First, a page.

Next weekend, flaxen-haired Vogue contributing editor Lauren Davis will swap vows with her longtime beau, the Colombian heir Andres Santo Domingo, in what's already been dubbed "the first real society wedding of the century." Four hundred of the couple's nearest and dearest are jetting to Cartagena, Colombia, to cheer on Davis as she glides down the aisle in a custom-made "dream fantasy" gown by Olivier Theyskens. The social set adores this sort of pageantry; it's their version of the Super Bowl. And Davis has called her plays like the most assured of quarterbacks: an exclusive and exotic locale; lush flower arrangements by Raul Avila, who oversees the Costume Institute gala; and nine photogenic bridesmaids (Tinsley Mortimer and Fabiola Beracasa among them), each clad in a dress by a different designer.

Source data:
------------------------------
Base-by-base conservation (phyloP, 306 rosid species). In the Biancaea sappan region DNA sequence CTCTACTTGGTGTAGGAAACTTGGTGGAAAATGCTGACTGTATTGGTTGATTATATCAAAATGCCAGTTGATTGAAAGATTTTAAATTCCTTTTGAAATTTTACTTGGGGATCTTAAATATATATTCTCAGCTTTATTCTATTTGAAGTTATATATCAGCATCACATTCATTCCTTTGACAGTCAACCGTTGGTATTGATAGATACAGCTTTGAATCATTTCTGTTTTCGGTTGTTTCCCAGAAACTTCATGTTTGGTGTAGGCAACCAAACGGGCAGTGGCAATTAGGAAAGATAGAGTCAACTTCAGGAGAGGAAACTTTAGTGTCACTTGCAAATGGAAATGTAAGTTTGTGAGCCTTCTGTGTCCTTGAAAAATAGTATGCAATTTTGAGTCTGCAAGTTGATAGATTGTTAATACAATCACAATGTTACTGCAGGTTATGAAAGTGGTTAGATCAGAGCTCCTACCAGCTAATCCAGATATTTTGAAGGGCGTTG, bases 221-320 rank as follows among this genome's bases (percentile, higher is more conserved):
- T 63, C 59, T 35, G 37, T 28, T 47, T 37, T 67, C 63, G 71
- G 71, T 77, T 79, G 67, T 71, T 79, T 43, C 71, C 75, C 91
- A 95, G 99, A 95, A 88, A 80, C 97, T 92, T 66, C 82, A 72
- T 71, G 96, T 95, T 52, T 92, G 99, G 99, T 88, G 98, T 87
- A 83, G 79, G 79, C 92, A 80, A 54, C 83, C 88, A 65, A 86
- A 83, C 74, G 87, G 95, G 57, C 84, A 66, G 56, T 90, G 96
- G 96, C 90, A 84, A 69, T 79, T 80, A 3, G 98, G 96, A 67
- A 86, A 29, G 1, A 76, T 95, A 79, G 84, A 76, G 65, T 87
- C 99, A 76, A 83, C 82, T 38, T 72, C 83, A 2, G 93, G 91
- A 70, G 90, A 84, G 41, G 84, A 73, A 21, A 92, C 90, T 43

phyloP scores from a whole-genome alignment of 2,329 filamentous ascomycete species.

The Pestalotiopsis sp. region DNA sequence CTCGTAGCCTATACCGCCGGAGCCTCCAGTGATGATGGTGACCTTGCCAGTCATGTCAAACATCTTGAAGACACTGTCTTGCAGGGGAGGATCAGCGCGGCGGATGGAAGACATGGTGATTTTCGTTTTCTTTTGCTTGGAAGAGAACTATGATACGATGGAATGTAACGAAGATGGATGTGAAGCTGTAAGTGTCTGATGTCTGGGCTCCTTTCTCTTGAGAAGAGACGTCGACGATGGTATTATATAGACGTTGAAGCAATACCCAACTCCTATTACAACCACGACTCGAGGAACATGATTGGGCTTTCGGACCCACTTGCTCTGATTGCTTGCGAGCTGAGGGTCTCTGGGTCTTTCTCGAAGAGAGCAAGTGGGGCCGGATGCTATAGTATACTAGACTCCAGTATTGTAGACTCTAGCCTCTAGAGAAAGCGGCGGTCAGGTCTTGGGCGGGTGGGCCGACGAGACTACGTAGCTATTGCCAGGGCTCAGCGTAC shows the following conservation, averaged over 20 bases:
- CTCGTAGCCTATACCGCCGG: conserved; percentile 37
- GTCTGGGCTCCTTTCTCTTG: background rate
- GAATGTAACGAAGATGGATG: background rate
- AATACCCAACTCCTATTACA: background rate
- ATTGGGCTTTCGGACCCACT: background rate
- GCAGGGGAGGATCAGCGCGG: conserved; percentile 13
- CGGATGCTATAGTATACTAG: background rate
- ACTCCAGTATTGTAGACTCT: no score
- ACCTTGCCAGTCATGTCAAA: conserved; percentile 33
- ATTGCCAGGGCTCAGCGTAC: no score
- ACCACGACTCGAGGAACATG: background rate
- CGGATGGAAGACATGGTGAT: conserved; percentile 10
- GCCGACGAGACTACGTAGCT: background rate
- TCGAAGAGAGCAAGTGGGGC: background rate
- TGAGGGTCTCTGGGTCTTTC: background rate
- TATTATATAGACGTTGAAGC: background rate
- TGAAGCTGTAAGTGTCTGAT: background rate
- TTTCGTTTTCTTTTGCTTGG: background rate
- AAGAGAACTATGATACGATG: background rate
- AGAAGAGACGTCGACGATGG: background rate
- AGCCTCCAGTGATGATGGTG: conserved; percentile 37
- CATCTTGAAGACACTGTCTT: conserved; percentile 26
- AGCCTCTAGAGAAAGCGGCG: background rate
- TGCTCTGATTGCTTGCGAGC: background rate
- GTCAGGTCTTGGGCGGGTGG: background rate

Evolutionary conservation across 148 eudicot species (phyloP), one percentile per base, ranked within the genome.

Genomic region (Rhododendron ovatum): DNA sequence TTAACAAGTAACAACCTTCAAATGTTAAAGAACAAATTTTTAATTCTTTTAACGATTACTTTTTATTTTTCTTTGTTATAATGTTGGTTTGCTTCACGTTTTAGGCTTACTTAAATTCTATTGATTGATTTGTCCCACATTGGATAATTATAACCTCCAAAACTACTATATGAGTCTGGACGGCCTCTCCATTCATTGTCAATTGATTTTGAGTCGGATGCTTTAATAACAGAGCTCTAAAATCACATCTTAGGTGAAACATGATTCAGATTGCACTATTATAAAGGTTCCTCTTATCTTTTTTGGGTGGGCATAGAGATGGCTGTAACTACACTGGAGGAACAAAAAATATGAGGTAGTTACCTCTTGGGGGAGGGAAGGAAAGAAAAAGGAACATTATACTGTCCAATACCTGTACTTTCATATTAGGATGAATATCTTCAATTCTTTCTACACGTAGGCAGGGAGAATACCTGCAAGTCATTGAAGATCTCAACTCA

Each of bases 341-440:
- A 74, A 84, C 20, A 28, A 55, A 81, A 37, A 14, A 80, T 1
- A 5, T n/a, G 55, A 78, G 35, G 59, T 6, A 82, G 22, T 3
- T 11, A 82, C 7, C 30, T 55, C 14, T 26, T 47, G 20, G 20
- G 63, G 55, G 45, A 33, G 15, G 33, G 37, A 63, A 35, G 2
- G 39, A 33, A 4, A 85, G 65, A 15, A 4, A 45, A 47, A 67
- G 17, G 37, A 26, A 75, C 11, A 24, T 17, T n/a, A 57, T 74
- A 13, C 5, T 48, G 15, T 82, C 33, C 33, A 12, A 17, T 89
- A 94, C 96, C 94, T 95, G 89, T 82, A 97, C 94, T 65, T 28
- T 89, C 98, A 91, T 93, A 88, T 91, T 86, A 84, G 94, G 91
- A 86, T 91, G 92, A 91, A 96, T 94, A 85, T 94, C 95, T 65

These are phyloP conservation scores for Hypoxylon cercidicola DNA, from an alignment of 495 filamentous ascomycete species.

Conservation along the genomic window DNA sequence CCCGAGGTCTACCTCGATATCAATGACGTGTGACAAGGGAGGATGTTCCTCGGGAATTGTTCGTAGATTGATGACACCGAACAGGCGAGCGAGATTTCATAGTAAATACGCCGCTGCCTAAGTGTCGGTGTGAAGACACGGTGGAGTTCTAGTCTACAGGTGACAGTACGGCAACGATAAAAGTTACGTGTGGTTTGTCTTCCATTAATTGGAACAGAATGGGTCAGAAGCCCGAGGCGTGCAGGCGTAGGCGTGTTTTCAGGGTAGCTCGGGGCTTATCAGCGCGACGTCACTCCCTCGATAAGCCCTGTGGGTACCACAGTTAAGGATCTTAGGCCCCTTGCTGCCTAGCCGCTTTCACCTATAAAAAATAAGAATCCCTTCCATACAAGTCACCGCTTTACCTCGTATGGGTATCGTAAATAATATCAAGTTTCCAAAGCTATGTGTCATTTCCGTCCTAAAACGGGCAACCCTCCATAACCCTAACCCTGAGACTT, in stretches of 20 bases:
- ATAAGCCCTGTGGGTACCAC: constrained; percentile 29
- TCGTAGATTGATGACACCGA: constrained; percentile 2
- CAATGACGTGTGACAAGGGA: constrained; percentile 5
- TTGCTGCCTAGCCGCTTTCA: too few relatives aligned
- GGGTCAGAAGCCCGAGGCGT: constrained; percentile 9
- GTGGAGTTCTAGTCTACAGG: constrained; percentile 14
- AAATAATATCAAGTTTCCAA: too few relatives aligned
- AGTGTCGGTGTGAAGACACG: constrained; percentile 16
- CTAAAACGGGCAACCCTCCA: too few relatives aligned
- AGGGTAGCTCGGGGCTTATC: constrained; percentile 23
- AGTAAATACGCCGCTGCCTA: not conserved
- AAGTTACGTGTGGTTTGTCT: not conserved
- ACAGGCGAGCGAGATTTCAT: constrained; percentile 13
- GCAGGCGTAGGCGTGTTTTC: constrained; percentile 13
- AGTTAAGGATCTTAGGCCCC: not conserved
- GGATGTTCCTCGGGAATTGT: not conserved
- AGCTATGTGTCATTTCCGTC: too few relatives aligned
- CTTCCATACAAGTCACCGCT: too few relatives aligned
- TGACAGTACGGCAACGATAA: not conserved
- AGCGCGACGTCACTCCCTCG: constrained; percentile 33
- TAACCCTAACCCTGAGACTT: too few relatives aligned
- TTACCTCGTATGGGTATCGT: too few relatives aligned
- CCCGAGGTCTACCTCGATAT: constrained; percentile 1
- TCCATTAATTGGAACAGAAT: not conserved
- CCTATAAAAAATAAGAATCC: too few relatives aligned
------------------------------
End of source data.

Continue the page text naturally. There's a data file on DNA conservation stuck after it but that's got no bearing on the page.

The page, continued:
Of course, she's hardly the first well-connected beauty to tie the knot with such grandeur. Duty Free heiress Pia Miller said "I do" to oil scion Christopher Getty on a Bali mountaintop in 1992 as hundreds of Indonesian children showered the couple with rose petals. Vanisha Mittal, the daughter of steel tycoon Lakshmi Mittal, capped off her five-day, $60 million bonanza in 2005 with a private concert by pop star Kylie Minogue. And let's not forget the holy trinity of society weddings: Grace Kelly's fairy-tale nuptials, Princess Diana's royal extravaganza, and Carolyn Bessette Kennedy's little-chapel-in-the-woods ceremony. Amen. Why do socialites make for such memorable brides? Maybe because it's the ultimate hostess gigthat would explain why some go for multiple rounds. Following the first of what would be four trips down the aisle, a 17-year-old Gloria Vanderbilt gushed to reporters, "What can one say about a first marriage, except that it's wonderful?"